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Quorum Court hosts special forum on proposed amendments to Arkansas Constitution

While voters may be flocking to the polls to pull the lever for their favorite candidates next month, they may be in for a surprise when asked to vote for the four proposed amendments to Arkansas’s Constitution that have been placed on the ballot this year.

Three of those proposed amendments were created by the Arkansas legislature, with the fourth amendment being proposed by citizens throughout the state via petition. 

To help Baxter County voters better understand the amendments, the Baxter County Quorum Court hosted a presentation by the University of Arkansas System Division of Agriculture’s Public Policy Center during last week’s court session.

“They get together, and research these items, and then put together these voter guides,” said Brad Runsick of the Baxter County Extension Office. “So, when you walk into the polls, you know what you’re looking at. You’ve got a little time to research each of the issues.”

Ballot Issue 1

“An amendment to the Arkansas Constitution to allow the General Assembly to convene in extraordinary session upon the issuance of a joint written proclamation of the speaker of the House of Representatives and the president pro tempore of the Senate or upon the submission of a written proclamation containing the signatures of at least two-thirds (2/3) of the members of the House of Representatives and at least two-thirds (2/3) of the members of the Senate to the speaker of the House of Representatives and the president pro tempore of the Senate requesting that the General Assembly convene in extraordinary session; providing that no business other than the purpose set forth in the joint written proclamation of the speaker of the House of Representatives and the president pro tempore of the Senate or the written proclamation containing the signatures of at least two-thirds (2/3) of the members of the House of Representatives and at least two-thirds (2/3) of the members of the Senate shall be considered at an extraordinary session convened under this amendment; requiring the General Assembly to establish by joint rule during each regular session procedures for an extraordinary session under this amendment; and providing that this amendment does not restrict the authority of the governor to convene an extraordinary session of the General Assembly under Arkansas Constitution, Article 6, §19.”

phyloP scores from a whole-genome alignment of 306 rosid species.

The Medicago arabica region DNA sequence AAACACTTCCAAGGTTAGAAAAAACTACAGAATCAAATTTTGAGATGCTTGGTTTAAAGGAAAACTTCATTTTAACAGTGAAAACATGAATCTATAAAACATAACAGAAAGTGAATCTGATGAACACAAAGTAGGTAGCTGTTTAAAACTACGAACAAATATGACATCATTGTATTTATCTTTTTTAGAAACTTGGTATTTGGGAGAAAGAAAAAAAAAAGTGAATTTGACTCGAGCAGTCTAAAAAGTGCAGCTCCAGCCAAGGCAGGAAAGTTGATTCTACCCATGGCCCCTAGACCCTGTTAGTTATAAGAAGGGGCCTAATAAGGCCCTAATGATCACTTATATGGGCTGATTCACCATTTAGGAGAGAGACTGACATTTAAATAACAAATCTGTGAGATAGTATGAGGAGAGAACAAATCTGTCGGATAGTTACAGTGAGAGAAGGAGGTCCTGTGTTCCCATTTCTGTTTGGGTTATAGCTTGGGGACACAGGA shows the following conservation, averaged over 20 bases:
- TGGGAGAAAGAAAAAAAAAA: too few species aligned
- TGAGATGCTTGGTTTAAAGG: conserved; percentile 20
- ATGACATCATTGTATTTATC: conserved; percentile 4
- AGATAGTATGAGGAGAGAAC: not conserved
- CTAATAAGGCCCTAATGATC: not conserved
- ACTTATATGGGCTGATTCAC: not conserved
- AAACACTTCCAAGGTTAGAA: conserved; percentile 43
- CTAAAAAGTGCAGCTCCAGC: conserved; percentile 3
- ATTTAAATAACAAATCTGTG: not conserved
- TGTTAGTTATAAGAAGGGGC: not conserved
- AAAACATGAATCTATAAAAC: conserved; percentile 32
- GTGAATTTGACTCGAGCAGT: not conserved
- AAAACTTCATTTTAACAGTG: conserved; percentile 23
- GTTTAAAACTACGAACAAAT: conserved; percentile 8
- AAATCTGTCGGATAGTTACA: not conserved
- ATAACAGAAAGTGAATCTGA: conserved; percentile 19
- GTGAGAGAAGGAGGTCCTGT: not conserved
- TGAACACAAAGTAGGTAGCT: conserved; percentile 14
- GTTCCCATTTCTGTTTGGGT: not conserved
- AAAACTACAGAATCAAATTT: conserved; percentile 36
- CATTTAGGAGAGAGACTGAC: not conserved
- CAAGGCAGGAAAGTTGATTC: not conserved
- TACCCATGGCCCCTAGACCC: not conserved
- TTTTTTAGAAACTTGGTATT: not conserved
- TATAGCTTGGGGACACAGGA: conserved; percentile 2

Under Ballot Issue 1, the Arkansas Legislature is proposing an amendment that would give them the authority to call special meetings of the legislature at any time. Under the current constitution, only the governor has the power to call for special meetings at this time.

If approved, the proposal would amend Section 5 of Article 5 of the Arkansas Constitution, which covers when special meetings can take place. The new section would allow legislatures to call a special session at any time if the House speaker and the Senate president jointly decide to convene lawmakers.

The speaker and the president would set the agenda for the meeting.

A special meeting could also be called if two-thirds of the legislature signs a written proclamation calling for a special session. To reach the two-thirds needed, 67 out of the 100 House representatives would be needed, with 24 of the state’s 35 senators signing on as well.

Since 2000, Arkansas’s Governors have called 17 special sessions that have covered various topics, including tax credits for businesses, income tax cuts, COVID-19 policy, school funding, and resolution of conflicts created by new laws.

“So, right now, only the Governor of Arkansas can call a special session,” said Kristin Higgins, a program associate with the Public Policy Center. “It’s called a special or extraordinary session, but they’re not that special because they happen several times a year. And the difference between this type of session, and the one where our legislators come together in January and February, whether they talk about the budget or they pass laws, is that a special session usually focuses on one or two topics. It’s over and done within 15 days.”